This afternoon, I’ve been looking at the official Department for Work and Pensions report Fraud and Error in the Benefit System: 2010/11 Estimates (Great Britain), which was released last week and contains some very interesting statistics indeed; statistics that clearly demonstrate that the current spate of media and political poor-bashing and the demonisation of benefits claimants is based on a tissue of lies.
Today is the seventh anniversary of the DJ, broadcaster and all-round music legend John Peel‘s unexpected and much-mourned death in 2004. As one of the many, many music fans of all ages who loved his Radio 1 show and were inspired by the incredibly varied and hugely eclectic music he played, I still can’t believe he’s no longer with us; no longer playing strange records at the wrong speed and introducing an extremely unprepared world to the musical delights of death metal and the likes of the Aphex Twin. So, today I’m celebrating John Peel Day, and #KeepingItPeel in order to honour the great man’s memory and legacy….
It’s possible that John can form some kind of nightmarish career out of his enthusiasm for unlistenable records and his delight in writing long and facetious essays… – RHJ Brooke, John’s housemaster, in one of his school reports.
Born John Ravenscroft to a well-off family in Cheshire on 30th August 1939, he spent his youth at Shrewsbury, a well-regarded public school, where he fell in love with 50s rock ‘n’ roll (much to the annoyance of some of his teachers!), before going on to do his national service in the Royal Artillery – which he didn’t enjoy very much at all:
In many ways, I guess I was naive…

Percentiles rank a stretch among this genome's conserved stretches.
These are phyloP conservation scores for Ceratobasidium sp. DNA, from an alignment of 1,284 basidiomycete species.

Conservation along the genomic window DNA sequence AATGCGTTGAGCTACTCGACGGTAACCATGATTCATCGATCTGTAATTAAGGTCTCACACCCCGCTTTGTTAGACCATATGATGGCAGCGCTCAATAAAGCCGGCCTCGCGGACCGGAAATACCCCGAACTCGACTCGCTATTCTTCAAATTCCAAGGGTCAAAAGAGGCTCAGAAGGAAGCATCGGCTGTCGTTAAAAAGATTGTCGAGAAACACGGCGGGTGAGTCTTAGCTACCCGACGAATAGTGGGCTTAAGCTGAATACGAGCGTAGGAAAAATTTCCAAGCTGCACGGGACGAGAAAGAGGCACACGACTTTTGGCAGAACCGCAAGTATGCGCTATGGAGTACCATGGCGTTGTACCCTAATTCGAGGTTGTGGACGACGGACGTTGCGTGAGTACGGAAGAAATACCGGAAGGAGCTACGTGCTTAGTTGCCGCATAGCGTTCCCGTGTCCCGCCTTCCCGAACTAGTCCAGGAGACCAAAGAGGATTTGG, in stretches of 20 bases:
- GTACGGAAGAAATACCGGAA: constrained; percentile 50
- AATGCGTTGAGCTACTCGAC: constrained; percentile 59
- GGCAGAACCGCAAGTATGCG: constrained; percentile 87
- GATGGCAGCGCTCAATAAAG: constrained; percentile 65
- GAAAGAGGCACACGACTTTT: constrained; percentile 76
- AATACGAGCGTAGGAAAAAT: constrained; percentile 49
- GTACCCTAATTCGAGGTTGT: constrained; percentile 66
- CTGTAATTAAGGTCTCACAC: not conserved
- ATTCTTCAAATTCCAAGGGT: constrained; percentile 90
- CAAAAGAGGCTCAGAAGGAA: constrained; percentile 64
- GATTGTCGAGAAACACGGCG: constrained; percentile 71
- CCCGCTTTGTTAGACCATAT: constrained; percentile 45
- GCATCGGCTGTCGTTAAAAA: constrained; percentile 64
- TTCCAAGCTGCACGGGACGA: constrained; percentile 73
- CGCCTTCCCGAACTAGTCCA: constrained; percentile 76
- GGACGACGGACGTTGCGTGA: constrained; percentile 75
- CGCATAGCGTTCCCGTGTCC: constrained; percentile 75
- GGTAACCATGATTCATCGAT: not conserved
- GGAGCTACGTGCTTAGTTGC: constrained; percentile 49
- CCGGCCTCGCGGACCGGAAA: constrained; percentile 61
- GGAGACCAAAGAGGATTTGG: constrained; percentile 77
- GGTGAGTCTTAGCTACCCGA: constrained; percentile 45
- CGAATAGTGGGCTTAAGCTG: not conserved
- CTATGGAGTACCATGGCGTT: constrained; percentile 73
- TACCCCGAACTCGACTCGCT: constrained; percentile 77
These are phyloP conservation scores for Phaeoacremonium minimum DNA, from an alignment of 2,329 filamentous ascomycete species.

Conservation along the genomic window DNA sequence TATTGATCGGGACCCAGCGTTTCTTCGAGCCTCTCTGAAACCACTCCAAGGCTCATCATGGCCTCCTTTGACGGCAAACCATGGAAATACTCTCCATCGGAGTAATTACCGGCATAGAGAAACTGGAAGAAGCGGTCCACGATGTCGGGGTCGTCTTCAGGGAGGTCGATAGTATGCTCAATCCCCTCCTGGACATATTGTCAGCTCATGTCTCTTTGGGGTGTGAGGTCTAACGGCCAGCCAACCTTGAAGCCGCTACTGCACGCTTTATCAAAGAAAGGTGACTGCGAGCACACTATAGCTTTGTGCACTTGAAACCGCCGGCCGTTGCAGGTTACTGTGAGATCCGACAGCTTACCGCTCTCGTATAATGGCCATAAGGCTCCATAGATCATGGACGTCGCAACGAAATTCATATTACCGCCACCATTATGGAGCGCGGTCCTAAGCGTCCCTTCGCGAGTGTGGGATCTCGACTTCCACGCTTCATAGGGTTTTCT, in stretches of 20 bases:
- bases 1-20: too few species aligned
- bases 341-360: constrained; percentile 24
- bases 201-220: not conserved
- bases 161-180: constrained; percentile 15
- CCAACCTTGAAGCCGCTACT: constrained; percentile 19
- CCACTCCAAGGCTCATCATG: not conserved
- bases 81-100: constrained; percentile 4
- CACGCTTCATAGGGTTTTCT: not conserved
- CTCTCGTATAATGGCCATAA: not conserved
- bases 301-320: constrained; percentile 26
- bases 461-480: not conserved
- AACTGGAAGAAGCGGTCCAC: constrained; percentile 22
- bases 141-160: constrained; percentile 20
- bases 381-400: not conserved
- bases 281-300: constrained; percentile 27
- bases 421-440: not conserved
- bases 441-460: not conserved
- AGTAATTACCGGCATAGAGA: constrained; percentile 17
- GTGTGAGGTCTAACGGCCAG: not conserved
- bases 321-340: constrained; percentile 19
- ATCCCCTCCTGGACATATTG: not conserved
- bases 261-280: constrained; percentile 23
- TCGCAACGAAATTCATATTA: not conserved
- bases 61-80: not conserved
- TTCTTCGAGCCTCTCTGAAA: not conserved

This did actually happen – and it changed the way I view the media forever.
Some background: my secondary school was (and still is) less than half a mile away from the Sky TV HQ in west London. It was August 1994, and I’d already picked up my A-Level results and was hanging around outside the school, ostentatiously smoking and waiting for some friends. Suddenly, a Sky News crew showed up at the school gates, cameraman and besuited reporter in tow, to get some ‘reaction’ from staff and students in the usual fashion.
They asked me and a fellow student if we would like to be interviewed on camera. Excitedly (and rather stupidly – remember, I was only 18 at the time!), I said yes. In retrospect, it was obvious why they chose me – I looked like a freak. I was heavily into grunge and metal at the time, and dressed like it. Badly.
I can still remember the outfit I was wearing that day – battered black DMs with multi-coloured laces and about three pairs of socks, black leggings, a black and white patterned miniskirt, my old Pearl Jam t-shirt (covered in hot rock burns), a baggy blue checked shirt, a truly ridiculous black and white floppy hat, and John Lennon-style shades (which didn’t suit me).
After a day of high drama in the Commons culture, media and sport committee (custard pies included) during which Murdochs Senior and Junior amusingly and inadvertently managed an uncanny resemblance to The Simpsons characters Mr Burns and his grovelling aide Smithers, Rupert Murdoch insisted on delivering a statement. And I couldn’t resist reproducing it in full here for you to ponder over. Or laugh at. Whichever you want, really:
My son and I have come here with great respect for all of you, for Parliament and for the people of Britain whom you represent.
This is the most humble day of my career.
After all that has happened, I know we need to be here today.
Before going further, James and I would like to say how sorry we are for what has happened – especially with regard to listening to the voicemail of victims of crime.
This is such a fast-moving and ridiculously complicated story that in all probability this post will be completely out of date the second it goes up – bear with me!
Unless you’ve been living in a cave for the last two weeks, you can’t fail to have noticed the distinctly disturbing rumblings emanating from the depths of the Wapping HQ of Rupert Murdoch’s News International media empire. Or at least that’s where the rumblings started. Despite an investigation into whether the News Of The World had hacked the phones of various celebrities and politicians that goes back almost a decade, it seems that News International assumed they could keep the worst of it well and truly hidden.